Dandeman Dan's Toy Page
Toyota 4Runner & Ham Radio Interests
I do not have the credentials to offer welding advice. The welding experiences that follow, and any I might offer on this web site in the future, explain how I chose to approach a modification I wanted to make to my personal vehicle. I am not suggesting that anyone else make use of the welding techniques and modifications mentioned below. In the event anyone chooses to accept the responsibility of initiating similar welding techniques and modifications, they should do so with the understanding it could result in undesired damage to their vehicle and could void the warranty provided by the vehicle manufacturer. In addition, I wish to point out that undertaking any vehicle modification without proper knowledge, experience, tools, and safety equipment can result in personal injury.
To Learn to weld
We all have to learn somewhere. Taking a tech school welding course is an outstanding way to get on board, get the technique down, do it safely; and by the time you finish, you will have more than enough experience to make the proper welder selection.
Here is a good basic explanation of the different types of welding rods used in "stick welding" (e.g. E6013, E7014 and what the numbers mean).
Heat Treating (annealing/hardening/tempering) Metals provides a brief overview of how the characteristics of steel are altered by heating and various methods of cooling. This is a subject in itself and and something to think about in deciding what you are, or are not going to weld on a vehicle.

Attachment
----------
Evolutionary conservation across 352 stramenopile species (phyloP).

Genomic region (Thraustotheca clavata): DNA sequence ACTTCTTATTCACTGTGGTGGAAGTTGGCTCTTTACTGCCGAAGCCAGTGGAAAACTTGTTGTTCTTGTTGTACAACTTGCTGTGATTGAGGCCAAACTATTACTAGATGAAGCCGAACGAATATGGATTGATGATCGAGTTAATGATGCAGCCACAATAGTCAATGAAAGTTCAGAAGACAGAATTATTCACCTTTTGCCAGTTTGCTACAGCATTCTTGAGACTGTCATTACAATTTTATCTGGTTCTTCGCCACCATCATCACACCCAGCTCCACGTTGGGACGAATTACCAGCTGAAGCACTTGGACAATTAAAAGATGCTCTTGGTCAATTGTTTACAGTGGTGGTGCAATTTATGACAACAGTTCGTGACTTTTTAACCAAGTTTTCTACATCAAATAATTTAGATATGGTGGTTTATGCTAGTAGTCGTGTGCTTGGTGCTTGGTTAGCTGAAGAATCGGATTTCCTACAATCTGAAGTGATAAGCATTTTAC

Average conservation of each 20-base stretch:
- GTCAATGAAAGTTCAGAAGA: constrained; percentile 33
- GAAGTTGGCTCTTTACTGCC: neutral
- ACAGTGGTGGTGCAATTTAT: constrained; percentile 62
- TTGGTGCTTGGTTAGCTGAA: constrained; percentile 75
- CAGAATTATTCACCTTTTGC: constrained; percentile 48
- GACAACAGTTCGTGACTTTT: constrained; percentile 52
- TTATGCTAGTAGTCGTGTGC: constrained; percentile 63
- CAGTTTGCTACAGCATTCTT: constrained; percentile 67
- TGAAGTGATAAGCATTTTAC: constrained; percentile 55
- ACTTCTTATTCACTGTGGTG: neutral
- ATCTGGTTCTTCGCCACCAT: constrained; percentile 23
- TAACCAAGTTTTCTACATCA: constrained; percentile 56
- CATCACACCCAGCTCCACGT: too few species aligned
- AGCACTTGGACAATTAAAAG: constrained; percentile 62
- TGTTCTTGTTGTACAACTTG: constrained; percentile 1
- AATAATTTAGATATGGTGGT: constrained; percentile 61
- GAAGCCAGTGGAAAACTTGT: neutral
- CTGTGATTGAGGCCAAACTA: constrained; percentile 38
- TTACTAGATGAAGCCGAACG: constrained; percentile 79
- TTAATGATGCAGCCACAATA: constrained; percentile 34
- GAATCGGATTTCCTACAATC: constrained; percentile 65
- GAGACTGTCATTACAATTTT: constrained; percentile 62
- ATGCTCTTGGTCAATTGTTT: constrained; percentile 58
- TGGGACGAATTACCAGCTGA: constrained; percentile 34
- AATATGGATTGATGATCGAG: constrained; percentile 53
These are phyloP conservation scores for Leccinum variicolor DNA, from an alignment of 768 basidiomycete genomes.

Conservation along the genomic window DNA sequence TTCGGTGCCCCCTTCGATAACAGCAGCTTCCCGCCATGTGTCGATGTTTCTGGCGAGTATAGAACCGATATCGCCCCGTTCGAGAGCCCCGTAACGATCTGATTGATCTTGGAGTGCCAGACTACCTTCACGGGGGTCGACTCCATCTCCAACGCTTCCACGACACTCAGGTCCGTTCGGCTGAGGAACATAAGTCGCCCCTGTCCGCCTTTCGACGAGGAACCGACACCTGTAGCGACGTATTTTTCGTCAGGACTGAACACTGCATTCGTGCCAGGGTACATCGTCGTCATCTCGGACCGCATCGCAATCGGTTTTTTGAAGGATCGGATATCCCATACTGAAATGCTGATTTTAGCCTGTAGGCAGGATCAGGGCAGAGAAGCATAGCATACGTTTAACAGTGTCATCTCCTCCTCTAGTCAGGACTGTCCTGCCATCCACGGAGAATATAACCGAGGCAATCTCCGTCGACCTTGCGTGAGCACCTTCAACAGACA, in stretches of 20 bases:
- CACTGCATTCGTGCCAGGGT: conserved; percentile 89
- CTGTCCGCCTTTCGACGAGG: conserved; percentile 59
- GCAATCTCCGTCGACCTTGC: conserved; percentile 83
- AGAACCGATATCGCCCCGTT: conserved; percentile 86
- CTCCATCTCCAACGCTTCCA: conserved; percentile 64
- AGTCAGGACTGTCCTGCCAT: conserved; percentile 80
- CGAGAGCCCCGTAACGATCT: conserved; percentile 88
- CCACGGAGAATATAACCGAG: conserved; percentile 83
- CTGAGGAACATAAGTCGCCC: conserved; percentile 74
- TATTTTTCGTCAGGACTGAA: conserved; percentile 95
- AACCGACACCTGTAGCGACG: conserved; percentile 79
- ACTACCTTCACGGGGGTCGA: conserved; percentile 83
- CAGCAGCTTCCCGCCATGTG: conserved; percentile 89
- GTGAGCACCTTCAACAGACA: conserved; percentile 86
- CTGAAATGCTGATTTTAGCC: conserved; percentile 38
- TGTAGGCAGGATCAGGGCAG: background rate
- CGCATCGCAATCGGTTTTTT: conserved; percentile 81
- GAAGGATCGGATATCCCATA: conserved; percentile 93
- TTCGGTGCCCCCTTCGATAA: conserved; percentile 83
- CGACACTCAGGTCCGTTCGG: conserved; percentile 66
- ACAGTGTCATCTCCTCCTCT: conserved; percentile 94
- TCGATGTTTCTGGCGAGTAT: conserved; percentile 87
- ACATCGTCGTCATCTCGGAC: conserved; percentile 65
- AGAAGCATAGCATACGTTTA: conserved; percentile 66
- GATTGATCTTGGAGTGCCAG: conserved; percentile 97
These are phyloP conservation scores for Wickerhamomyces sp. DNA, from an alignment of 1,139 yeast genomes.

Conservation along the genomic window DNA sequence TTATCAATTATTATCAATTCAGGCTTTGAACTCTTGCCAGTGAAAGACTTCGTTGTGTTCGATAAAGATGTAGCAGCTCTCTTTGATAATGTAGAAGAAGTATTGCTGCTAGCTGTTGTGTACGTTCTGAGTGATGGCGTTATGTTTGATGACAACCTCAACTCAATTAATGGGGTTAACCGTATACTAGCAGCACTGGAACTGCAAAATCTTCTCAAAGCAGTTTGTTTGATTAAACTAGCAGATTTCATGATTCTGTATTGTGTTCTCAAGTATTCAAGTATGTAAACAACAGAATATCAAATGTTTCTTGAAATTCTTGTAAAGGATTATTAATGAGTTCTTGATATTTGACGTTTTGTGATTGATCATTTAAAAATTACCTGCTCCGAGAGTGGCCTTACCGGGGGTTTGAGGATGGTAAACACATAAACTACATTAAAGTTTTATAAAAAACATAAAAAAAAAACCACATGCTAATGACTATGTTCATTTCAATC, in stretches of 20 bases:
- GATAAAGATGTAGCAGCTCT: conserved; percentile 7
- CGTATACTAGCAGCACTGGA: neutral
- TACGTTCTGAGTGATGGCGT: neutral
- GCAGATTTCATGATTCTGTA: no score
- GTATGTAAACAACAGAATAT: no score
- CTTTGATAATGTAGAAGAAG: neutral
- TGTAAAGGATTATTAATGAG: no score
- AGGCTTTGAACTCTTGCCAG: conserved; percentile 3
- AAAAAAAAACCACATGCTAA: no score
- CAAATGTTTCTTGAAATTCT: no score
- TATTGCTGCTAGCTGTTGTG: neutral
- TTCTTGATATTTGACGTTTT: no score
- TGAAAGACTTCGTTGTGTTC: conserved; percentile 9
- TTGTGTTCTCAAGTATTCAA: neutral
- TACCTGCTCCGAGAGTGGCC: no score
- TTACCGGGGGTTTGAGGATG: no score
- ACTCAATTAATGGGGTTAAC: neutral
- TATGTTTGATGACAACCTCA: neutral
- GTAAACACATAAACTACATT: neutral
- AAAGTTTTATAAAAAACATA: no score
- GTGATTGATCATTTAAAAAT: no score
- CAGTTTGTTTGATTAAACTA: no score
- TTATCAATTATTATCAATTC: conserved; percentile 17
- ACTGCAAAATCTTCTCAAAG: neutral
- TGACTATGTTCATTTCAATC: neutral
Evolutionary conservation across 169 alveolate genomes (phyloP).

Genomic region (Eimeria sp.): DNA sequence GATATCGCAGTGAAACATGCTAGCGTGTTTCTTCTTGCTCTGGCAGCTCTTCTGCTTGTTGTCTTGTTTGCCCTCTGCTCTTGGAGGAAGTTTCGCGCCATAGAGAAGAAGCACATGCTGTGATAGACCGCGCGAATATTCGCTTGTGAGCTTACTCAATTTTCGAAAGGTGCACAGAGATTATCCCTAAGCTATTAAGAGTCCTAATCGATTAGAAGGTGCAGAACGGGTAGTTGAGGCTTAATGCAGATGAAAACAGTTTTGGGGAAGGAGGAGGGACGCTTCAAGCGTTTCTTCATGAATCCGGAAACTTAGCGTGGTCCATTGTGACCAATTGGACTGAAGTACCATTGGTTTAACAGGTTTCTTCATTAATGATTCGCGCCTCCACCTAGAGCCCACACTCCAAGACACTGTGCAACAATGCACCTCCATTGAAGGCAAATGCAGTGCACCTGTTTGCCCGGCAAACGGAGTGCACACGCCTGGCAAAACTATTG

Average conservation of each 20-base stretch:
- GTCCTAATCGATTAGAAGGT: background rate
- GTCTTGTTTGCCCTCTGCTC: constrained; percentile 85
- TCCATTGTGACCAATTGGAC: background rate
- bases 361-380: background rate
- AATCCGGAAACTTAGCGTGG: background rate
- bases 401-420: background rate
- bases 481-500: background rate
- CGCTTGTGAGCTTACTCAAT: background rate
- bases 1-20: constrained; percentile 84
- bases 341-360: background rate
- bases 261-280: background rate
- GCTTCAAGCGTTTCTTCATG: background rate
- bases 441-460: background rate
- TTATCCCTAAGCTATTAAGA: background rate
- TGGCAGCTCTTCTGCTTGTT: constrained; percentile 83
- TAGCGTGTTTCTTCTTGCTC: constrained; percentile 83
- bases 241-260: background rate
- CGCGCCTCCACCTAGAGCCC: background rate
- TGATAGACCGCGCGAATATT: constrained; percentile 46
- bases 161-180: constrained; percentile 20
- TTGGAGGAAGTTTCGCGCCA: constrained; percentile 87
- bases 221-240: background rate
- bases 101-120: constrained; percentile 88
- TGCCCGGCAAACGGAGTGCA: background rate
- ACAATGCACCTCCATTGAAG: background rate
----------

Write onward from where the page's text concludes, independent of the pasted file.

If you want to learn more about metal working in general, check this site out.
To Learn to do Metal Fabrication
Once you have the skills to weld, there's another set of skills that need to be developed. Many people appreciate custom fabrication, but few attempt it. In order to build anything, you need to be able to visualize the end product, then work backwards identifying all the parts that go into the complete assembly, how they themselves will be fabricated and assembled, and while using only the limited tools that most of us are likely to have. Sometimes it is not immediately obvious how to do things and, correcting mistakes made with steel can be difficult and discouraging. All this can be a very tall order for someone just starting out, and most of us are not lucky enough to have someone around that is experienced in metalworking.
Based on my personal experience, the book shown below will go a long way in teaching you a lot of what you need through its clear explanations, lots of pictures and drawings of how to build good looking, structurally sound parts. You can start out making parts which require minimal experience and ability, then progress as your skill and confidence grows. The first edition copy I have, published in 1984, has been a very helpful reference, especially the chapter on "Roll Bars and Roll Cages". This section contains not only the must-know information critical to construction of a safe roll cage, but also information that would be helpful for any tube construction whether it be sliders, bumpers or other common 4x4 mods made of steel tubing.